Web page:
“We recommend it, but, we can’t check whether they are vaccinated. If we required it, we would have to have a way to check – I guess we could go through their proof of vaccinations, but that isn’t part of our protocol,” said Longfield. “You don’t know the status of the people you’re visiting, and you really don’t know the status of the people you’re working with, so it’s just best to keep your mask on.”
The Green Party issued a similar statement when it comes to vaccinations, saying it is encouraging those who are eligible to get the jab to do so, however, it will not be enforcing a vaccination mandate for staffers and volunteers.
“I believe strongly that anyone that can get vaccinated should do so – it protects immunocompromised people, children under 12, and those for whom vaccines are not recommended,” said Bowman. “It's also important in preventing further COVID waves from occurring and preventing new COVID strains from spreading globally.”
The Conservative Party will also leave the decision of vaccinations up to the individual, with the party straying away from mandatory vaccinations for staff, although officials said they will confirm the vaccination status with all staffers and volunteers
“Everyone is vaccinated on our team, and we will still follow social distancing guidelines and masking guidelines," said Sachan. “We are doing everything possible to campaign safely so that our teams are safe and the people we interact with, the citizens, are safe.”
When asked if this was the right time to call an election, Jahangir said undoubtedly no, and voiced her frustration with the Liberal government for calling a snap election.
“There is enough polling that has been done, and the general public are very unhappy that Justin Trudeau has called a snap election in the midst of a pandemic. The government should be going back to the house and doing the work that they were doing, and continue working alongside the other counterparts in the minority government situation,” said Jahangir.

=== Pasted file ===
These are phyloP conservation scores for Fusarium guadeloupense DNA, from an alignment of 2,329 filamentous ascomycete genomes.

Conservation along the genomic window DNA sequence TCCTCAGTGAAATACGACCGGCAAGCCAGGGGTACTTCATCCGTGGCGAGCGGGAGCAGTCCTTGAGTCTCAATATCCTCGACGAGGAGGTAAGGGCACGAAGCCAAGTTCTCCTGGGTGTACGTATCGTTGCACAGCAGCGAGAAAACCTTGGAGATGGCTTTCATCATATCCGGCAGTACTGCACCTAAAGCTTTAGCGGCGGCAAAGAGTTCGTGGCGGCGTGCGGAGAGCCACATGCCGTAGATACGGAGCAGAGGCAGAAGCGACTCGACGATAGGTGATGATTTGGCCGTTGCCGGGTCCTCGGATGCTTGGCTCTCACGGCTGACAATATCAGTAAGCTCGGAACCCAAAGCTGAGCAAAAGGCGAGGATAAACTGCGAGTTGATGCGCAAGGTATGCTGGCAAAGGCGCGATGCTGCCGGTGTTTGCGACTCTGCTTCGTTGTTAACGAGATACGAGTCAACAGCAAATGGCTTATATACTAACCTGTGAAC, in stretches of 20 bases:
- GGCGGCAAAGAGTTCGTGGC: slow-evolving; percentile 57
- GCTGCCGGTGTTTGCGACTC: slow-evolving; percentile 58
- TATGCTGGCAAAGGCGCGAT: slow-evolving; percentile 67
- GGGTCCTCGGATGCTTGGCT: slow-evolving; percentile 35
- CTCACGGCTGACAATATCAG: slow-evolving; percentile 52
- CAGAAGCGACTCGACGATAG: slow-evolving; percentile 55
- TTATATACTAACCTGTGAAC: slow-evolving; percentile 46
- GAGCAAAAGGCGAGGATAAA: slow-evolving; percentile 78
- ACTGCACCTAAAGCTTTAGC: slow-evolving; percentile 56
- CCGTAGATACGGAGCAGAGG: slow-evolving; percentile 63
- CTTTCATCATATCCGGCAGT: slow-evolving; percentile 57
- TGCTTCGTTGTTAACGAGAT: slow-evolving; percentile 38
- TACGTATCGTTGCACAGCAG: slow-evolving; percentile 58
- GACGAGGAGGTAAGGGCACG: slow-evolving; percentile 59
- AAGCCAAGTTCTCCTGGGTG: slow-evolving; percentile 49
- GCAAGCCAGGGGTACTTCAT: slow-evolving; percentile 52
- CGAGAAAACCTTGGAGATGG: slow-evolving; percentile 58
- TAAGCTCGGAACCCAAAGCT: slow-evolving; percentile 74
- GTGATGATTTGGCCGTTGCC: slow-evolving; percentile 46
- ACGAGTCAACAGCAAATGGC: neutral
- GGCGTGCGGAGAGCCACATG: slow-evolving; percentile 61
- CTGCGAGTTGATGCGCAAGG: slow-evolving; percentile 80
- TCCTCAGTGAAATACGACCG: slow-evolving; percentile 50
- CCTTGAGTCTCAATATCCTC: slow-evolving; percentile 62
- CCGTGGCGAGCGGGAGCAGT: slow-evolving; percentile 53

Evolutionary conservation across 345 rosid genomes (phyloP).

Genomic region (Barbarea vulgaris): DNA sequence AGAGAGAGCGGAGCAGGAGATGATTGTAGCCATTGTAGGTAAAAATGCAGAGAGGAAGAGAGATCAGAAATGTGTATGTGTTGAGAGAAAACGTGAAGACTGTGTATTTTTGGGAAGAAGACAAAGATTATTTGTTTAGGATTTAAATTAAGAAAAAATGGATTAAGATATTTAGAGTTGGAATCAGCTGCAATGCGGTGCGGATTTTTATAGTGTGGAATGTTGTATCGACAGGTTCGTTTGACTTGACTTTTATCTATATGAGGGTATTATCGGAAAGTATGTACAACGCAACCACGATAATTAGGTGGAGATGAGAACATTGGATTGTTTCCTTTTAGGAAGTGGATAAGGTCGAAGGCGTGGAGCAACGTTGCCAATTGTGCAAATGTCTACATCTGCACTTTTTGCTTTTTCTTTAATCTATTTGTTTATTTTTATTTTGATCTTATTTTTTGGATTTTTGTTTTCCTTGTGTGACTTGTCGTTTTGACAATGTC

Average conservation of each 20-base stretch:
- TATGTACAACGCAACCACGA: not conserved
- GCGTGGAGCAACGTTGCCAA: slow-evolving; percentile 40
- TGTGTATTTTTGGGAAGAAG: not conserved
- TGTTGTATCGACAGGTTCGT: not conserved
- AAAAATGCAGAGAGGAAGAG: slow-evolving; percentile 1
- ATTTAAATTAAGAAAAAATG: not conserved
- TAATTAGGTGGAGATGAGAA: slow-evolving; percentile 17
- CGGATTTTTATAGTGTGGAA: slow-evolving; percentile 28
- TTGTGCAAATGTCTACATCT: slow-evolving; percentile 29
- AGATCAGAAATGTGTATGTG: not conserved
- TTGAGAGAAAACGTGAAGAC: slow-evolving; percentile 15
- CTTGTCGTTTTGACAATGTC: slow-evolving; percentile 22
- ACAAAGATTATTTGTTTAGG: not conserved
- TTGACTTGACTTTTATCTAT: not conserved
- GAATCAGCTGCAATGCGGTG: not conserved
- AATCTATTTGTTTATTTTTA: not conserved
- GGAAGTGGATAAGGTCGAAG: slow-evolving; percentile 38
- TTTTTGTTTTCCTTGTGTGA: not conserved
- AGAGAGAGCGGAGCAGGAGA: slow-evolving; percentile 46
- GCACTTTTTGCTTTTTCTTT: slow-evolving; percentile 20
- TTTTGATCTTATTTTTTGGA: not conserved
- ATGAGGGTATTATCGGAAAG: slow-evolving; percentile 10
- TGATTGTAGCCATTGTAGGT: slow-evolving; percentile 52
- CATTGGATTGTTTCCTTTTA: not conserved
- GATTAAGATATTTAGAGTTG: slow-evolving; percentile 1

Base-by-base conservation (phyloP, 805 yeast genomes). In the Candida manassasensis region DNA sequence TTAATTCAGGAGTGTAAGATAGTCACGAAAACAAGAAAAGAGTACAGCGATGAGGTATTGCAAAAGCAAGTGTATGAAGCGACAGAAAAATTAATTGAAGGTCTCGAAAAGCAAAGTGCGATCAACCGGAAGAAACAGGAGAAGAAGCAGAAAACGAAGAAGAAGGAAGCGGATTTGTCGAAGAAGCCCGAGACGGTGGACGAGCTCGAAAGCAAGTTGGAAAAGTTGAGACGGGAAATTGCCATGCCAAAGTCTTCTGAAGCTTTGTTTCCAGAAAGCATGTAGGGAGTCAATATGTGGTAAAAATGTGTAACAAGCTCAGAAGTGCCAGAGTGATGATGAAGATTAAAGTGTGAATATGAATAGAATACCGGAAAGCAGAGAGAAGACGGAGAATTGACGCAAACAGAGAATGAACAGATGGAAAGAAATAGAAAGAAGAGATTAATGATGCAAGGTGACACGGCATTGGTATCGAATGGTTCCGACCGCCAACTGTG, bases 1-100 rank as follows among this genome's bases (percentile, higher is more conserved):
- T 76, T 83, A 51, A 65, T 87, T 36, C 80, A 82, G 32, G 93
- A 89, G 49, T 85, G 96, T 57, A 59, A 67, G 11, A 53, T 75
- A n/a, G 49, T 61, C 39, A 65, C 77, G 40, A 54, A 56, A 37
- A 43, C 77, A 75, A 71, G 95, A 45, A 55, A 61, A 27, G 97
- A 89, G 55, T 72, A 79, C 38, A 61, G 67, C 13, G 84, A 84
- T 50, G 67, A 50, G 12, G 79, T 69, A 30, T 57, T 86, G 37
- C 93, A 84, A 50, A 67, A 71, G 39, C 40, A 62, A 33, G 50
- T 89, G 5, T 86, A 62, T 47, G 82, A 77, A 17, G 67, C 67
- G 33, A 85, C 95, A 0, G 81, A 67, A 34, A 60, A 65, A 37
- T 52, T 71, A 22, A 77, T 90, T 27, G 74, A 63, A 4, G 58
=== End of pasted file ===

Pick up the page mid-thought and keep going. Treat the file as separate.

On the flip-side, Longfield said he was relieved the election was called when it was.
“I’m working on the business recovery and community recovery, when it comes into the fall there is a lot of work to be done. If there was an election in the middle of the fall, it would have taken away from some of that work that we have to do,” said Longfield. “Having an election and a campaign through part of the summertime and into the early fall hopefully isn’t going to interrupt the work that needs to be done going forward.”
Similar to the NDP, Bowman said the Green Party believes this was not the right time to call an election, however, there could be a benefit to a change in leadership at the federal level.
“I definitely, definitely wouldn't have called an election during a pandemic. I think it is an irresponsible thing to do,” said Bowman. “That said, the positive side of calling one is that the current government is not doing nearly enough to respond to the climate emergency.”
As for Sachan, he agreed with the two other party candidates in saying this was not the right time for an election and instead it should have waited until COVID recovery efforts were over.
“Of course it is not the right time, we are in a state of recovery,” said Sachan. “I think it hurts our democracy to some extent because it does not allow us to interact with our citizens of Guelph.”